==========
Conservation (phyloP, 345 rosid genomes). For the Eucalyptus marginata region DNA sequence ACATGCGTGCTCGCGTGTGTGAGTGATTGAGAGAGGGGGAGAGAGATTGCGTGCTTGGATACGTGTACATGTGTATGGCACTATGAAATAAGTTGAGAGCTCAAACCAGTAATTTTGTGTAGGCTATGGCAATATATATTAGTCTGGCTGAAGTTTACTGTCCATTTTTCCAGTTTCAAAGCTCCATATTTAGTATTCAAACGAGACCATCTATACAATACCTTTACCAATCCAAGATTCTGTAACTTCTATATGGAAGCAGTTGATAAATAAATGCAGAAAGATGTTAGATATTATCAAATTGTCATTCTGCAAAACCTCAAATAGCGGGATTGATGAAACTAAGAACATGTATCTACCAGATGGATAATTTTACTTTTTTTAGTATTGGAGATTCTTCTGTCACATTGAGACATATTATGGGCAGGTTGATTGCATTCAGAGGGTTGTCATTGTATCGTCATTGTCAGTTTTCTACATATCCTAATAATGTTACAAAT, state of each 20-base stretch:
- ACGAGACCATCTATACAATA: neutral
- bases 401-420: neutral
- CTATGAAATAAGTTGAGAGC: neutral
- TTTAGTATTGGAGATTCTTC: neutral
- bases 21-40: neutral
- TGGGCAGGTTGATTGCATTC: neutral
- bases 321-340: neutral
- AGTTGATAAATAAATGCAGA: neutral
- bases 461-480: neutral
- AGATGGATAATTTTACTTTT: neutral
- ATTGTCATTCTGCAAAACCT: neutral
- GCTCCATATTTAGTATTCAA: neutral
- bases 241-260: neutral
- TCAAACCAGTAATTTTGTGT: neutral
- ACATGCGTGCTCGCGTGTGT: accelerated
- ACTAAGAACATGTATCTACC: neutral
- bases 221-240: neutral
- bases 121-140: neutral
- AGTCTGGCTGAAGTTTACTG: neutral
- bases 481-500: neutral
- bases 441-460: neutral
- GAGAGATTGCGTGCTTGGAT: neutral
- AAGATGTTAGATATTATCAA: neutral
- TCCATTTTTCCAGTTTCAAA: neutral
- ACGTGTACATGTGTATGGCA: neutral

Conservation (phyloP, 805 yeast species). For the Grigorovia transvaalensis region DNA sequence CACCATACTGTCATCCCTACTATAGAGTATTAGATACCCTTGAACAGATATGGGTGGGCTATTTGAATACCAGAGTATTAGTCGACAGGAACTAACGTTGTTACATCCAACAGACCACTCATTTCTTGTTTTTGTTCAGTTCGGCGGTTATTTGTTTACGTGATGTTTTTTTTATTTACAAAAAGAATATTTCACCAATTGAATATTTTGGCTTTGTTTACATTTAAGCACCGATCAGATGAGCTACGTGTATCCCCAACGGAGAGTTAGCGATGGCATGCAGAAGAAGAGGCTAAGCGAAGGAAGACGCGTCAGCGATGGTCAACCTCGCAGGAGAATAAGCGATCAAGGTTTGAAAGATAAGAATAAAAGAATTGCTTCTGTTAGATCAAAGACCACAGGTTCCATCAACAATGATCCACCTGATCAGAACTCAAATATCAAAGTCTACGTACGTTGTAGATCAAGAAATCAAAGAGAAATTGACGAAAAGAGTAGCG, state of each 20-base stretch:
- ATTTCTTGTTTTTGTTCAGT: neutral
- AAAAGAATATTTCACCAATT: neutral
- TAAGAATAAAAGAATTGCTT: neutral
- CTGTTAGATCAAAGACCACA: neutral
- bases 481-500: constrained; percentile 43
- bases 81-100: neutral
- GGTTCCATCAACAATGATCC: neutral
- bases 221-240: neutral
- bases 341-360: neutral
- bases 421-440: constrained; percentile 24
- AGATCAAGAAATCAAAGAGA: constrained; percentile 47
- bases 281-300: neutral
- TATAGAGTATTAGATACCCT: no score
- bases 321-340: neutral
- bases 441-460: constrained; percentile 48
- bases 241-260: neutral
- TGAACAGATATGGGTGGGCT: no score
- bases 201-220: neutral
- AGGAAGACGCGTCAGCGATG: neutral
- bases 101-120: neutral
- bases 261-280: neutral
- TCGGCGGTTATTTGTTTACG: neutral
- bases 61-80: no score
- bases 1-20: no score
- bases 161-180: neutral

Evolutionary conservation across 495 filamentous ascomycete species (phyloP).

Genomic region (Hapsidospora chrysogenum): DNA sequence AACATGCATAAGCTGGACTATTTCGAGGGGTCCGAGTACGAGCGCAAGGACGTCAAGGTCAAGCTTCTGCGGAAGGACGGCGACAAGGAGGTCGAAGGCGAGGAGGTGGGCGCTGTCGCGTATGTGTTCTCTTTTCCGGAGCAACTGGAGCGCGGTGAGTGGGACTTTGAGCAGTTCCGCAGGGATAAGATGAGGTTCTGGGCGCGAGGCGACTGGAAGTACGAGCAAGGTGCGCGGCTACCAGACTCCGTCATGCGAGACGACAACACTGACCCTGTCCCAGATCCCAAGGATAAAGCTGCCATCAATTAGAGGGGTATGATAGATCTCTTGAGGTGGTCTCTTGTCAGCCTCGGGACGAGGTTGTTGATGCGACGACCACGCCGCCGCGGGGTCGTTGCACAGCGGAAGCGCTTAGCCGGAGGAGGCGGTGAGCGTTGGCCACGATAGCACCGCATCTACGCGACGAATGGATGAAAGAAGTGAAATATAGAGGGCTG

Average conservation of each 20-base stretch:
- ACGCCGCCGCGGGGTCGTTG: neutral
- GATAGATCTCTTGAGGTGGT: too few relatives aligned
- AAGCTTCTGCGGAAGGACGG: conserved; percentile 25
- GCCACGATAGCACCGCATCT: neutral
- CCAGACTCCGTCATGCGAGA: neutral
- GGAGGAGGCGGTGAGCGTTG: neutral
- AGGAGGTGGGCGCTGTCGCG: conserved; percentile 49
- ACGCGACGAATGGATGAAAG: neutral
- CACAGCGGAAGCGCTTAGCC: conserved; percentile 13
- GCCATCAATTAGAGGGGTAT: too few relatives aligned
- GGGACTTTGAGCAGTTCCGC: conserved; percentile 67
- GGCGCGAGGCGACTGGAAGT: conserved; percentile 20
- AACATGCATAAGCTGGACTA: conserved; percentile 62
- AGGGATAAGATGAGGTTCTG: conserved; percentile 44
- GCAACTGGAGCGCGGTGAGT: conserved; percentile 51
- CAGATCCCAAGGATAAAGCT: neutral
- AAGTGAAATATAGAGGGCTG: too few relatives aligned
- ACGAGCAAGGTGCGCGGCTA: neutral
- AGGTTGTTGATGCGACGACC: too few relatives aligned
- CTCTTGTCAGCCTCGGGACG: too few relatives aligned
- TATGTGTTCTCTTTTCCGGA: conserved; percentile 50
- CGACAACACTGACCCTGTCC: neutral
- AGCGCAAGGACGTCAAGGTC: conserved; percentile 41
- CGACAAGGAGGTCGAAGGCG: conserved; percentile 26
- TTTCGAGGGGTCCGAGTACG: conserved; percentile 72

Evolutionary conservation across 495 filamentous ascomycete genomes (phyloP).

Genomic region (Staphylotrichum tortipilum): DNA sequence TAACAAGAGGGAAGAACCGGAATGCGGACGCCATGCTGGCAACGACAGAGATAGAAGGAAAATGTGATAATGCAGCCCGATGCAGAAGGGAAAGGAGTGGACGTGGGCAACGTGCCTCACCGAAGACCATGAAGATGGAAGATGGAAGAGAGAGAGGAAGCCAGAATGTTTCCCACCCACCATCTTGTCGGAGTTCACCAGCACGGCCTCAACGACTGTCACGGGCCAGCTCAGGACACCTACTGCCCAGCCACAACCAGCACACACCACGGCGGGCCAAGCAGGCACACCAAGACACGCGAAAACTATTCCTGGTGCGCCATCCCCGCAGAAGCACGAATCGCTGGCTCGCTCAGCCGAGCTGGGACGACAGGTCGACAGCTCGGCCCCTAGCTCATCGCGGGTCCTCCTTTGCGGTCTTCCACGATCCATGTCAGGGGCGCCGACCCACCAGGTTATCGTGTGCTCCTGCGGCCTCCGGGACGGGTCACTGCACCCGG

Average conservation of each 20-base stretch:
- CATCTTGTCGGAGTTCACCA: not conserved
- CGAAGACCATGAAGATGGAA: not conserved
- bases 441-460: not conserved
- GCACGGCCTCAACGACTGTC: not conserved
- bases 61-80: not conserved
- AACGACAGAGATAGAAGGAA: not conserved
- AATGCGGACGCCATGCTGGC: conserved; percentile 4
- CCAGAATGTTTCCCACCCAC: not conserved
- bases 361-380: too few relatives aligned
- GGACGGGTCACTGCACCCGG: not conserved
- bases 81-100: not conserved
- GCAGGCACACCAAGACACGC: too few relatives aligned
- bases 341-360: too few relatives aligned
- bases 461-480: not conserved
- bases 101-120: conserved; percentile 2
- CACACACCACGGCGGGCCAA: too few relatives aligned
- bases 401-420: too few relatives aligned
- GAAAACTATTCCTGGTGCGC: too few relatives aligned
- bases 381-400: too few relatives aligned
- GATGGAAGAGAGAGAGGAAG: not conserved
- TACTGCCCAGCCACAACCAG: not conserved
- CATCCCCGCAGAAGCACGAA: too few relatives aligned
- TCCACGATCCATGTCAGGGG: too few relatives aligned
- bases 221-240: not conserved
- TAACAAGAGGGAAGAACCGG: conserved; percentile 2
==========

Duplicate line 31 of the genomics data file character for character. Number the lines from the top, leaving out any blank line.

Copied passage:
- CTGTTAGATCAAAGACCACA: neutral